Guest post by Abigail Gipson.
Elena Volochine and James Keogh arrived in the Donetsk region of eastern Ukraine on a June evening in 2015 to begin filming the documentary Oleg’s Choice. The Russian-backed battalion in which they were to be embedded was preparing for battle the next day. Before the battle, one fighter stopped to talk to the journalists, and he warned them the conflict would be too dangerous and they should stay at the base. The soldier, Max, was right — their forces suffered heavy losses that night. “He probably saved our lives,” Volochine said in an interview.
Max became one of the main subjects of the film, along with the battalion’s deputy commander, Oleg. Both came to Ukraine from Russia, and Oleg’s Choice follows the two as they grapple with feelings of cynicism and question the realities of the conflict in contrast with the narratives in Russian media.
Throughout the film, we see Oleg on a knife’s edge. The propaganda-fueled idealism that led him to volunteer has faded, and he no longer sees the war as the noble defense of Donbas citizens he imagined it would be. Though disillusioned, he stays with his battalion out of loyalty to his fellow soldiers.
In the winter of 2014, a pro-European revolution in Ukraine, in which Ukrainians protested the government’s rejecting a deal to further integrate with the EU and, more generally, a government they saw as corrupt and subservient to the Kremlin, ended the presidency of pro-Russian Viktor Yanukovych. As a reaction to this, Russia annexed Crimea in March. Russian state-owned media depicted the revolutionaries as fascist criminal groups who wanted to oppress the Russian-speaking populations in Ukraine. Fueled by this propaganda, pro-Russian protests broke out in the Donetsk and Luhansk oblasts, the region often referred to as the Donbas. Against the backdrop of these protests, “Russia sent mercenaries and used its secret services to take power in these regions,” Volochine said. “The new Ukrainian government decided to send troops to stop this so-called ‘pro-Russian’ rebellion, and an armed conflict started.”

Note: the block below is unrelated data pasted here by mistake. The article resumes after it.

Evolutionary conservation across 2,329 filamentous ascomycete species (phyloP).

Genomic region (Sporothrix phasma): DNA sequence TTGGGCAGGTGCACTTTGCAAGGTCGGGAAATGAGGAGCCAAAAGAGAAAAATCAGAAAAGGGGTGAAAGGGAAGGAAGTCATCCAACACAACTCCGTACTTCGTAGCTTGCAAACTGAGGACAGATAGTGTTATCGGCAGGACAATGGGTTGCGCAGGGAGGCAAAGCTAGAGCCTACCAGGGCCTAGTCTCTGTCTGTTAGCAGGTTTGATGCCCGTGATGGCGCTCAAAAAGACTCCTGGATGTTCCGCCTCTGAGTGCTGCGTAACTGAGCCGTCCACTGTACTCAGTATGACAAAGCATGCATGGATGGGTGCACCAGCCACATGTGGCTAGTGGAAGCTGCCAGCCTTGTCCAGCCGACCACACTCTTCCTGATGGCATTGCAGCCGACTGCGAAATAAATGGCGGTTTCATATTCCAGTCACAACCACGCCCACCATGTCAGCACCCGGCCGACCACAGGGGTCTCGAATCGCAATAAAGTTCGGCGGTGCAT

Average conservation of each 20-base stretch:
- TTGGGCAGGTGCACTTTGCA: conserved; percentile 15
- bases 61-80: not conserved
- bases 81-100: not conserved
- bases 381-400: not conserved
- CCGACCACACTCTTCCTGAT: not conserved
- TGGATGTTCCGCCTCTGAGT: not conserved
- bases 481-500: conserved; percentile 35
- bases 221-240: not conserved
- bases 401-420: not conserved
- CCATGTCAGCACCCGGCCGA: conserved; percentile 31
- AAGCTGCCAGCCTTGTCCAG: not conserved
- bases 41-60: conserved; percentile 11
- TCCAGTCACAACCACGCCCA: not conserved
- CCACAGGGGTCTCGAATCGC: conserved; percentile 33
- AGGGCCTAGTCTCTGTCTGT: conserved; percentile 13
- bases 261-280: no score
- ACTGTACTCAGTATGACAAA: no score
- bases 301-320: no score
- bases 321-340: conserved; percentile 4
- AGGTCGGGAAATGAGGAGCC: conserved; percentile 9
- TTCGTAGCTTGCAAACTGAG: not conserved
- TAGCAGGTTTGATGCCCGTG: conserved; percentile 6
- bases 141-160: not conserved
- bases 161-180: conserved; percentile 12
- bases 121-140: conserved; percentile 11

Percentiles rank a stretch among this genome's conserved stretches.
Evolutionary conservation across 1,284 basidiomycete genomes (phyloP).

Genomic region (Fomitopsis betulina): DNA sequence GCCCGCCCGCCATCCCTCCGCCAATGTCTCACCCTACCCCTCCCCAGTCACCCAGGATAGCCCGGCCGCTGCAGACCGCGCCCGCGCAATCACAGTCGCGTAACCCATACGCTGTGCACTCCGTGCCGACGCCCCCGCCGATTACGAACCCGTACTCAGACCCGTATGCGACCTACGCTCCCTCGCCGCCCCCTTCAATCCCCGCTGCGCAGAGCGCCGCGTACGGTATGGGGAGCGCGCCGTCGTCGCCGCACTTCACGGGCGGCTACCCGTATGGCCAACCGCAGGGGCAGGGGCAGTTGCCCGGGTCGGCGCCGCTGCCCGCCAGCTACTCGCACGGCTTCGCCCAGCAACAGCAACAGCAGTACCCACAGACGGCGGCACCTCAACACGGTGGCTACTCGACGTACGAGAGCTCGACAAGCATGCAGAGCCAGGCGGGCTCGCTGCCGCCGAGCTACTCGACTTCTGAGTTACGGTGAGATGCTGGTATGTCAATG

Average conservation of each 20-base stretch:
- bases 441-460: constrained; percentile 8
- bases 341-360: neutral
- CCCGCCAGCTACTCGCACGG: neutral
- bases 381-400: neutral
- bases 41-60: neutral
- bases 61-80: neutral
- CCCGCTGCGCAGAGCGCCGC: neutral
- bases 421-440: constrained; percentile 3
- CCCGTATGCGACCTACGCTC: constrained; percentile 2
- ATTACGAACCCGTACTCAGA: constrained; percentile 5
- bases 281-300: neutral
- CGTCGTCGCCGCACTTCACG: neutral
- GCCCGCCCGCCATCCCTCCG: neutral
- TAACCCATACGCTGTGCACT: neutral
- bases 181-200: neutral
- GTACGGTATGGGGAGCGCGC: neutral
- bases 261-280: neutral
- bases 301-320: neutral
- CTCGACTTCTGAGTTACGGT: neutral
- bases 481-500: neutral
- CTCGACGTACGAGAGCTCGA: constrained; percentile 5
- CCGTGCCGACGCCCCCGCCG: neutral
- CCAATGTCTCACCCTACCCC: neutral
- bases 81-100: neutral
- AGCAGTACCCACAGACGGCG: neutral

Oleg describes the situation in Donetsk as “complete disorder” (prosto besporyadok). It’s unclear whether Russian or Ukrainian forces are shooting sometimes. There are not enough supplies. Volochine described seeing a tank so old that it broke down on the road.
This besporyadok, the lack of strong coordination from the center, is what allowed Volochine and Keogh to create the film at all. It fell to each battalion commander to authorize journalists, so once he gave them his okay, they got almost complete access to film. Once there with the approval of the commander, they were able to integrate into the battalion and became a fixture of psychological support for the soldiers, Volochine said.
Volochine is the Moscow bureau chief for France24 and has been reporting in Russia since 2012. She first met Oleg when she was reporting on the armed conflict. She kept in contact with him, and eventually decided to return to film the documentary. The war wouldn’t be happening without people like Oleg, Volochine said, and she couldn’t convey the truth of the war without telling his story.
Volochine was born in Moscow, and she and her family moved to France when she was 7 years old. She said she was affected by the conflict on a personal level, and it became her duty to bring this story to the outside. “It’s my country fighting there, my country writing the story, the story of Russian guys, my people,” she said.
The film is not interested in making moral judgments, but instead presents the soldiers as complex and conflicted individuals. It brilliantly weaves in the music the soldiers are listening to, songs about violence, glory, destruction, and longing for home. Much of the music is from Soviet times, written about World War II. The Second World War is still very much alive in Russian memory. It lives in movies, parades, familial histories. The war has become romanticized over the years, transformed into a tragedy from which Russia emerged victorious.
Fighting to defend one’s country is deeply ingrained in the Russian national ethos, which means, for men especially, that there is a particular honor in becoming a soldier. This mentality, combined with Russian media news stories that falsely portray the Ukrainian forces as fascist aggressors, led to Russian volunteer fighters pouring into the Donbas.
“War is very present in their everyday life,” Volochine said. “War is like a fairy tale and Russia always wins.”
With this documentary, Volochine asks what brings young men to go to war, and what happens to them once they arrive. She shows soldiers trying to bring meaning to the senselessness of combat, often failing to justify their actions to themselves even as they continue to go to battle.
Abigail Gipson is a senior majoring in International Studies and with a minor in the Russian and East European Institute. She also produces IU’s podcast Through the Gates.